18. The system of claim 16, further comprising a device configured to receive the plurality of frames in the burst transmission.

19. The system of claim 16, wherein the second processor is further configured with the second software to determine whether the memory has reached a predefined memory capacity.

20. The system of claim 9, wherein the memory and the processor configured with the software reside in an appliance.

21. A system, comprising: means for commencing a sleep mode; and means for buffering, during the sleep mode, a plurality of frames for a burst transmission.

22. The system of claim 21, further comprising means for transmitting the plurality of buffered frames in the burst transmission responsive to commencing a wake mode.

23. The system of claim 21, wherein the means for commencing and the means for buffering reside in an appliance.

Description:

CROSS-REFERENCE TO RELATED APPLICATION

This application claims priority to copending U.S. provisional application having Ser. No. 60/784,971, filed on Mar. 20, 2006, which is entirely incorporated herein by reference.

BACKGROUND

1. Field of the Invention

The present disclosure is generally related to communication systems, and, more particularly, is related to wireless communication systems and methods.

2. Related Art

Wireless communication systems are widely deployed to provide various types of communication, such as voice, data, and so on. Much has changed in the way of wireless devices from the early days of bulky walkie-talkies and base-mounted car phones. Miniaturization of components and advancements in protocols and methods over the years have resulted in cell phones that can rest on an ear lobe, multi-media entertainment devices like the IPOD that provide hours of entertainment while fitting comfortably in the palm of one's hand, or digital cameras that can store and transmit literally hundreds of pictures.

Consumers desire low-profile devices, but not at the expense of performance. For instance, consider power consumption. Regarding digital cameras, as one example, consumers often like to capture hundreds of images on a vacation, but not at the cost of replacing and/or recharging batteries every hour or two. One technique often employed by wireless devices to save power includes implementing a sleep mode. In a sleep mode, the media access controller (or arm core controller) and/or radio circuitry of a wireless network interface (e.g., wireless card) is turned off. During the sleep mode, a host processor coupled to the wireless network interface may access memory to retrieve a frame of data, and then the above-mentioned wireless network interface components “waken” or power-up to transmit the frame to another device, and then the sleep mode is commenced once again.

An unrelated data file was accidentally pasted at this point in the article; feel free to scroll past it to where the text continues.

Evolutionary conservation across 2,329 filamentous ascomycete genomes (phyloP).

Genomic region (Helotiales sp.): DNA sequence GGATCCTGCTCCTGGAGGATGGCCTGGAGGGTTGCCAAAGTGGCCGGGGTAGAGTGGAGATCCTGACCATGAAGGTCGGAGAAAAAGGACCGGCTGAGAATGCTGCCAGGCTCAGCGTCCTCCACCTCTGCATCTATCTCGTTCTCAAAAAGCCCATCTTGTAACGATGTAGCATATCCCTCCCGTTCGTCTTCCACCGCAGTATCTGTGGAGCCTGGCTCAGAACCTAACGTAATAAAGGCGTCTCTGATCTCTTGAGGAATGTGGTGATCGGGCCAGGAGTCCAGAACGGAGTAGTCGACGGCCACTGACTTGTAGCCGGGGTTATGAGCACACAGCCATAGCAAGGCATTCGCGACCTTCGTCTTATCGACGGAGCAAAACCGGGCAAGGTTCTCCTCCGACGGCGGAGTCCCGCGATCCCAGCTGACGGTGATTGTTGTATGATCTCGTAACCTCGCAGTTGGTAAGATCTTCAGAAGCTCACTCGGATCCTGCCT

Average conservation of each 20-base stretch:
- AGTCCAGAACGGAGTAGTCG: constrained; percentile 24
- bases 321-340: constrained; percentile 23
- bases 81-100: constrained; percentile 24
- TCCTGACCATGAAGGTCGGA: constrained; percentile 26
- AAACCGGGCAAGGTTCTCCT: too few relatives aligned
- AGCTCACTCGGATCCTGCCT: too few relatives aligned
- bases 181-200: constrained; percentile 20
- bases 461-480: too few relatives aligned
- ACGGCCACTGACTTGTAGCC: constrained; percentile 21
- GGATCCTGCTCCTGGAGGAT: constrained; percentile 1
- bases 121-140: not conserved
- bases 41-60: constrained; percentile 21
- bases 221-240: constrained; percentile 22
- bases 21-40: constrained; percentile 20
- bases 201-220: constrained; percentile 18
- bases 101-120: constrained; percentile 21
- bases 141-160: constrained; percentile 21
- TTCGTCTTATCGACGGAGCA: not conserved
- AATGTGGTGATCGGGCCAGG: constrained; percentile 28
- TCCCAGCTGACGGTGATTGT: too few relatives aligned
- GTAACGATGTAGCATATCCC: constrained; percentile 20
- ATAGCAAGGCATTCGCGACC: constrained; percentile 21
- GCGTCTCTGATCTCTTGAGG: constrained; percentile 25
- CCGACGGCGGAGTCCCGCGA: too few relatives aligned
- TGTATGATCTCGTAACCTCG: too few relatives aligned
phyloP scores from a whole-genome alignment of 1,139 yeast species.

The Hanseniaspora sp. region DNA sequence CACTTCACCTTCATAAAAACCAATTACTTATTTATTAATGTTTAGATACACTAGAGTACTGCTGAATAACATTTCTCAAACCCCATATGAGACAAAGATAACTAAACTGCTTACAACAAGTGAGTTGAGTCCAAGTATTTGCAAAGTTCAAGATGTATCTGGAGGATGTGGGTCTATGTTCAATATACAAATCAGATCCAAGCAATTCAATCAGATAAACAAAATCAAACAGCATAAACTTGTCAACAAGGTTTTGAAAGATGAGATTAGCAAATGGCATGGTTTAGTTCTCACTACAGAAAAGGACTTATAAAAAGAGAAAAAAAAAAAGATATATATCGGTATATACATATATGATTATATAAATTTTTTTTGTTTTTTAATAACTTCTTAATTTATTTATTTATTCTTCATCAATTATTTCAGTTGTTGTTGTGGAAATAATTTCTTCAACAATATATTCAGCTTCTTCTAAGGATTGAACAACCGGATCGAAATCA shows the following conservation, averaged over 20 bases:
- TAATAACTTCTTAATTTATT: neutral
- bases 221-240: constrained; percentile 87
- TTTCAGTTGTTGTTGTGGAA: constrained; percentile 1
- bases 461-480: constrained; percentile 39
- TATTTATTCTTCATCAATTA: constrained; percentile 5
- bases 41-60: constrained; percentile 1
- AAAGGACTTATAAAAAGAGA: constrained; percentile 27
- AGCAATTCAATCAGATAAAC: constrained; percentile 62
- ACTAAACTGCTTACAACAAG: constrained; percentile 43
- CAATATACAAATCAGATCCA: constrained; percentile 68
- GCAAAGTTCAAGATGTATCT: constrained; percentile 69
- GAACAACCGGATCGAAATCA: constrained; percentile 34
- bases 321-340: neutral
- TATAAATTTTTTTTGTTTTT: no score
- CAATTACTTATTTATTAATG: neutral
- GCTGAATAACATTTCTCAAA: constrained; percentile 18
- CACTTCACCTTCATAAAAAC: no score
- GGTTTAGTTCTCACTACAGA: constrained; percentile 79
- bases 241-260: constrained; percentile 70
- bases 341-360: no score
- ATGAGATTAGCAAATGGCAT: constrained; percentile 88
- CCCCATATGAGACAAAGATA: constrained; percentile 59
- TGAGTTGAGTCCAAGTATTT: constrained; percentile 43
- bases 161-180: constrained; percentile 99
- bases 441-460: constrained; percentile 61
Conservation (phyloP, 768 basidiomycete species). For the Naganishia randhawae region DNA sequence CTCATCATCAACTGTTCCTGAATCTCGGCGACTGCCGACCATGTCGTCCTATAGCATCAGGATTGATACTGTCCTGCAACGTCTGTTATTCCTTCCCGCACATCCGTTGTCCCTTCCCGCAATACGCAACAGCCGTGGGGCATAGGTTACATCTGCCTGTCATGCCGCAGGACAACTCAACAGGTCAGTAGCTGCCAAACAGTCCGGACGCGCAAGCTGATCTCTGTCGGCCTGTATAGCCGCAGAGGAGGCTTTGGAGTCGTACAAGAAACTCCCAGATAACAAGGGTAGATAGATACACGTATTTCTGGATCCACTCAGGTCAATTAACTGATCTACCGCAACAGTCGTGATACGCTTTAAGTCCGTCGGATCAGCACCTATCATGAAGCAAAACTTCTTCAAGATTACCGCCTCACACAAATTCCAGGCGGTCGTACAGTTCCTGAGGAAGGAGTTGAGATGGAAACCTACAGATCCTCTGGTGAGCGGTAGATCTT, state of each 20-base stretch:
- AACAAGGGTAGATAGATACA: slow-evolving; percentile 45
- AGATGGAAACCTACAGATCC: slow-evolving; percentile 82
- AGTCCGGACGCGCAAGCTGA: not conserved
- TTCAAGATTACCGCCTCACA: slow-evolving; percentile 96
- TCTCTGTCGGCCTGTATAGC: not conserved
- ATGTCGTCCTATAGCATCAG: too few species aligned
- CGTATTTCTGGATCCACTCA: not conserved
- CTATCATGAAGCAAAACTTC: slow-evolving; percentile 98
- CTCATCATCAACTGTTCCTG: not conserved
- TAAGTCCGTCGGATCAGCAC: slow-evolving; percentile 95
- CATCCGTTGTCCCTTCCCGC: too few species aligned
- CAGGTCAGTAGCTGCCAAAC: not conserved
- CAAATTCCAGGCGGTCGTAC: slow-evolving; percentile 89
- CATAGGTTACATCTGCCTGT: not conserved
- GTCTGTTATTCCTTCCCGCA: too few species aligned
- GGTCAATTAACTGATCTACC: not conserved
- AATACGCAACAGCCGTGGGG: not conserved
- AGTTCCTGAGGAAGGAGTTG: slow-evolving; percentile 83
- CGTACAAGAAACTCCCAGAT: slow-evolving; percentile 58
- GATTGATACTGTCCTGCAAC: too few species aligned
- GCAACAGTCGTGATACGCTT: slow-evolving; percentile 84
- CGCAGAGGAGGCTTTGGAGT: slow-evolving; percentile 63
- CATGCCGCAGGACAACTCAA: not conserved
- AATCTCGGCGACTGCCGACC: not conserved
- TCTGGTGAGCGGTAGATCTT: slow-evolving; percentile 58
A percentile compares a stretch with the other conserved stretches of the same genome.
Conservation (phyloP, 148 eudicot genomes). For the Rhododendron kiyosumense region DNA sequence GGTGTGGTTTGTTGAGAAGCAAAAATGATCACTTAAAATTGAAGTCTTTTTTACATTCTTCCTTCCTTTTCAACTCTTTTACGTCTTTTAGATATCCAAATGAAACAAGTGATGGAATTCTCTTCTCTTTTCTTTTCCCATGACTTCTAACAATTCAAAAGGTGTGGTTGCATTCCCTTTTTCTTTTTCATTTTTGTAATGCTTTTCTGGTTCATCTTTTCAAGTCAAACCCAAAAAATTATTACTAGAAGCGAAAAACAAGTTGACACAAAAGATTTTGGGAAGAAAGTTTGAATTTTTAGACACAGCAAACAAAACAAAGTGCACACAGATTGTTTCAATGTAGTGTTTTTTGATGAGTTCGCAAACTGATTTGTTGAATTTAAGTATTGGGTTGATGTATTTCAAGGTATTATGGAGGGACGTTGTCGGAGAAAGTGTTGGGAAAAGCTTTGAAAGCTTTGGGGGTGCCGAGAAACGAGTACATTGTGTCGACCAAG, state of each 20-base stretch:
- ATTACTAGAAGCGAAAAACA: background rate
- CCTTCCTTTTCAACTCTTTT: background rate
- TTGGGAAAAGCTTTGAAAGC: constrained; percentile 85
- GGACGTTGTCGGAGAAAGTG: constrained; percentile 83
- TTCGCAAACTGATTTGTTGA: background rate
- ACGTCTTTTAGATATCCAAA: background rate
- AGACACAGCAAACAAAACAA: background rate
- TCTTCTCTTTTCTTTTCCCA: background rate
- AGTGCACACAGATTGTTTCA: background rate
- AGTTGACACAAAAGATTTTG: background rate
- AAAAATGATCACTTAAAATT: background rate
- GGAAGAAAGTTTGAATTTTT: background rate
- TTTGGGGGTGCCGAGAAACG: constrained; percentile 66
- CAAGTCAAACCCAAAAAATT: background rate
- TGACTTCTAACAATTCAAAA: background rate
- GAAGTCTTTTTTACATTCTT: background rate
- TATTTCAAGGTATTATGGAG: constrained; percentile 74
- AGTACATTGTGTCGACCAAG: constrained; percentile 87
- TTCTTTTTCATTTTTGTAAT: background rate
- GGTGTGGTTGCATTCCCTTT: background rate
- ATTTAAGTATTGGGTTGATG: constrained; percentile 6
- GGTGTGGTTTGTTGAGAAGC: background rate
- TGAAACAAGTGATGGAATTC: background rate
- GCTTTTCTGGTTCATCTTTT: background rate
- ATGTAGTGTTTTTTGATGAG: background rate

FIGS. 1A and 1B are schematic diagrams 10 and 20, respectively, that illustrate the transmission of transmission control protocol (TCP) frames of data in a wireless local area network (WLAN) at a 54 Mbps rate less a defined throughput to provide rates of 10 Mbps and 5 Mbps, respectively. For each figure, the top diagrams 102a, 102b represent TCP frames of approximately 400 microseconds duration (which includes a collision window, for instance of 64 microseconds duration), as one example, each separated by a defined interframe space (which includes intervals for TCP acknowledgement (ACK) frames) corresponding to the desired throughput. The bottom diagrams 104a, 104b of each respective diagram 10 and 20 represent the current consumption (e.g., in mA) for a given device corresponding to the transmission of frames. Generally, the lower the throughput, the lower the average current consumption. For instance, in one conventional implementation, average current draw is approximately 250 mA for the device associated with FIG. 1A and 234 mA for the device associated with FIG. 2A. As shown, transmission is on a per frame basis, resulting in a repeated pattern of transmit frame-sleep, transmit frame-sleep, etc., operation.